4) Character actor Jimmi Simpson has a small role this season! I think everyone has their favorite “hey, it’s that guy” actor and I admit to being excited to see mine pop up in the role of a master hacker who loves guinea pigs. (Although I will probably always think of him as one half of the creepy McPoyle brothers on It’s Always Sunny.)
5) The women of House of Cards, collectively, are smartly written. I already mentioned Claire in the first point, but this season you have Linda Vasquez, Janine Skorsky, Jackie Sharp, and more. They’re older, they’re professional, and most importantly they’re flawed in ways often only accorded to male characters, whether it’s cruelty, or cowardice, or all-consuming ambition. (Between this show and Orange is the New Black, I think Netflix deserves some mad props.)
Speaking of politics, Democracy 3 recently released their Social Engineering DLC and occasional podcast guest Aurelia made a great video review with all of the deets. Live out your horrible House of Cards-like fantasies, oppress the masses, and maybe even get assassinated. (Or, you know, be a kind and beneficent ruler. I suppose.)
Watch it below:
I started the guild Machiavellis Cat in late 2005. We began raiding in 2006, starting out in Zul’Gurub and moving on to Molten Core and a bit of Blackwing Lair. The guild gradually got more serious about raids, eventually moving into “hard modes” in Wrath of the Lich King and a bit of Cataclysm.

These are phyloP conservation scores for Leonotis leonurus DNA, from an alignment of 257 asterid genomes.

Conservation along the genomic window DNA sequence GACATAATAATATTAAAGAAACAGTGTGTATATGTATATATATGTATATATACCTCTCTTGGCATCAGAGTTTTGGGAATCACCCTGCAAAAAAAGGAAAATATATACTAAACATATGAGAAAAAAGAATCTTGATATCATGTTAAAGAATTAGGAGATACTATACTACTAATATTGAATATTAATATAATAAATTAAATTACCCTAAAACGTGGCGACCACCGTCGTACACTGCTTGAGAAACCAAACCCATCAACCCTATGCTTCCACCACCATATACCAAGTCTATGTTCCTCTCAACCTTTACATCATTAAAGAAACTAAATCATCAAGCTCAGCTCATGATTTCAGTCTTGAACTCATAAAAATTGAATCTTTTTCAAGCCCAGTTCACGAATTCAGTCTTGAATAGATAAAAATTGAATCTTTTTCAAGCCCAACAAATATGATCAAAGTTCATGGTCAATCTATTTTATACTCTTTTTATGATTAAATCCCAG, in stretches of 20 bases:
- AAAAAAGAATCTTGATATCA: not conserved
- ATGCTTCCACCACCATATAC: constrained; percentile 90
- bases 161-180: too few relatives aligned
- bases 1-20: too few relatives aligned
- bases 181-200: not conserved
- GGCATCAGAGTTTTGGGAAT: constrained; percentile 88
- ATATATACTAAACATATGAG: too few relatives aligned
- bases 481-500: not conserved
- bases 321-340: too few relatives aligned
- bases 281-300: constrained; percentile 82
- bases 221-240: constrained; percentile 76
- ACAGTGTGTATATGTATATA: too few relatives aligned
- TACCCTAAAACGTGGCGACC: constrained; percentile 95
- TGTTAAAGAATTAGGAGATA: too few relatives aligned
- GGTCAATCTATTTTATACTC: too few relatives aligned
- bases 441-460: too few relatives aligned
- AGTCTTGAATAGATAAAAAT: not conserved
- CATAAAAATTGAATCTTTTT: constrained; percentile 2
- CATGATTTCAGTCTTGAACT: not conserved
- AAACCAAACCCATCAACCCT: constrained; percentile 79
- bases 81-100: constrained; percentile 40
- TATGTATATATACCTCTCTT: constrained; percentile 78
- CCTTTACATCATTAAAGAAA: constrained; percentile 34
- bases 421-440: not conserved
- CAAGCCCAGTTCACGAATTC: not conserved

I stepped down as the guild leader and people manager in early 2011 and quit WoW completely (for a while.. you know) shortly after that. While it was just kind of my time, much of the reason I quit was the Icecrown Citadel doldrums at the end of Wrath. ICC, for those not in the know, was “current” content for a year. That’s a long time to be doing the same raid.
It wasn’t very surprising when people stopped showing up after six months of ICC. I would recruit more if for no better reason than a core of us wanted to finish hard modes, but after a while the drifters and quitters started to get to me. I took it personally, even though it wasn’t meant that way. Over time I started to get pretty bitter from logging on only to see yet again a raid of 21 people, a size that meant no progression could happen, and having to apologize for wasting their time or jolly them through old content.
(I should note that although the situation was pretty terrible for me, it’s not any individual player’s fault. People stop playing games, it’s okay.)
It’s only about six months ago that I fully embraced WoW again as my “main game”, and only in the last six weeks that I started organizing very casual flex raids on Saturdays. That is a break of almost three years. I am certainly no longer burned out on WoW or group content.
But the moment I got an inclination of expectations around these new flex runs — reasonable expectations like actually doing them or having fun during our scheduled time — all of the old anxiety came rushing back. My heart started beating a million times each second and my stomach flopped. I started to panic. “Maybe I just shouldn’t make events. Maybe I should stop wanting to try group content. No wait, I know, I’ll just change my name, disappear, and never log on WoW ever again!”
It’s been three years, and although time has rekindled my enjoyment of WoW apparently that enjoyment is contingent on me never again being responsible for anyone’s in-game happiness but my own.